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Release cycle period

 
Rajan Chinna
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In a typical product development environment, what is the release cycle period should be ?

From my experience it could be anywhere about 2 weeks to 2 months.
We practice the 2 week iterative cycle which I think is kind of over kill. Every 2 week we have to cut new branch and test the code and take it to a shippable state.
If there are any major bug fix in trunk code base than it has to be back ported to multiple branches where the code merge could cause lot of overheads. Like some times you fix in one branch but forgot to apply the patch on the other branch. It is like wasting developers and testers time.
I feel like 2 week cycle is too short, what would be the ideal period?

I am interested to see what best practices others are following in their product development environments.
Thanks
 
David Newton
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There is no "ideal" period, only "ideal for a given environment".

If you're releasing every two weeks you shouldn't need to backport changes more than a release or two, though. Testing should be happening as development progresses--when the iteration is over it should be tested already. A handoff to QA shouldn't matter; they're still on the same cycle, just offset. Two weeks only works if there's strong agile buy-in from *all* the stakeholders, not just development.

It also depends on what kind of functionality you need to be able to roll out, how long the product needs to remain in various stages, and so on: without knowing more it's impossible to be anything but vague. At my current gig, we have around a week of design, two weeks of development, a week of dev-internal integration testing. Then it goes to QA for about a month (don't ask--I have no idea why it takes so long), then to UAT for a minimum of one week, then to production.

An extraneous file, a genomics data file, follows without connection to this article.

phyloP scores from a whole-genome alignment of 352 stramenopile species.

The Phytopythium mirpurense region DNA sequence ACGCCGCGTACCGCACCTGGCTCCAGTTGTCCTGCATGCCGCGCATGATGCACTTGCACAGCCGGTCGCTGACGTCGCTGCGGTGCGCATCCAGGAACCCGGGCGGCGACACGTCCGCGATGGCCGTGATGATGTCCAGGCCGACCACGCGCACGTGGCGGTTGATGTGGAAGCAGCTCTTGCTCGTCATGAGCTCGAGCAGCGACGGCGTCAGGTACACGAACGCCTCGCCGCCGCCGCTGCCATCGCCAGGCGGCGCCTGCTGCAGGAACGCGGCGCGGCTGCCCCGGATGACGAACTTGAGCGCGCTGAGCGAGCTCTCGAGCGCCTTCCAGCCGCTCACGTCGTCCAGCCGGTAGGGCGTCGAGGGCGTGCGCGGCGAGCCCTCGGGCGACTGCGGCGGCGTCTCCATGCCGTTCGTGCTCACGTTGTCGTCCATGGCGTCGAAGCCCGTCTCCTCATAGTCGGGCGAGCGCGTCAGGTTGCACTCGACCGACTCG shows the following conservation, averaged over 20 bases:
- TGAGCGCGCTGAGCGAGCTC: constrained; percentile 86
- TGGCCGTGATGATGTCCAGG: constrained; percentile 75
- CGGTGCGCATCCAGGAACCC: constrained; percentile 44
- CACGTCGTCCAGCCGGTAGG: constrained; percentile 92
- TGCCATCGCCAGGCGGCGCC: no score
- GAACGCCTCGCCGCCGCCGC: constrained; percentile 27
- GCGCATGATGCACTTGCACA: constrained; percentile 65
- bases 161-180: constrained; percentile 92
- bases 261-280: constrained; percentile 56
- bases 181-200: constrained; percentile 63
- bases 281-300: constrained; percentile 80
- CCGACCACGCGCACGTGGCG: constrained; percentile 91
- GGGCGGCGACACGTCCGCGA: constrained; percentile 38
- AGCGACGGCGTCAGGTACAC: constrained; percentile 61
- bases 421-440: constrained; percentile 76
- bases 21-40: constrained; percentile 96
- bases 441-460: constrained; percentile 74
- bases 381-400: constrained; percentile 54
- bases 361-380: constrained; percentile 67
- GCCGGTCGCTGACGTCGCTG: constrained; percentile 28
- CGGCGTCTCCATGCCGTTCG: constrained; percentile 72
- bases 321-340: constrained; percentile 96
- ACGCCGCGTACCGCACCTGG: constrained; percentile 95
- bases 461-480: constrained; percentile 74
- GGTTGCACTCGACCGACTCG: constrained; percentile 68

So right now say we've just rolled rel56 to production, rel58 is about half-way through QA/UAT, and rel60 development is beginning. At *most* we'd have to move a change into two releases, rel58/rel56, but any changes moving to production have to be severe in order to be promoted off-cycle.

Previously we worked on a two-week cycle in development, but QA was done internally, and there was no UAT. Before that, same two weeks, with about a week of QA, and a week of UAT, so we still weren't backporting more than two releases--but it was *very* rare we had to, because it had to be a deal-breaker in order to disrupt the current iteration. When you're releasing every two weeks, things don't stay broken very long.
 
Rajan Chinna
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Unfortunately in our case it is not like push the bug free code into production and forget it. We have clients using the product on different releases,
means some are on Rel50, Rel51, Rel52 etc... where as our most recent release is at Rel60. Now lets say the client using Rel50 want
some enhancement or bug fix then we are suppose to port those changes up until Rel60.

As we are growing bigger by adding more clients, we end up having clients staying on different releases. Obviously some of them are hesitant to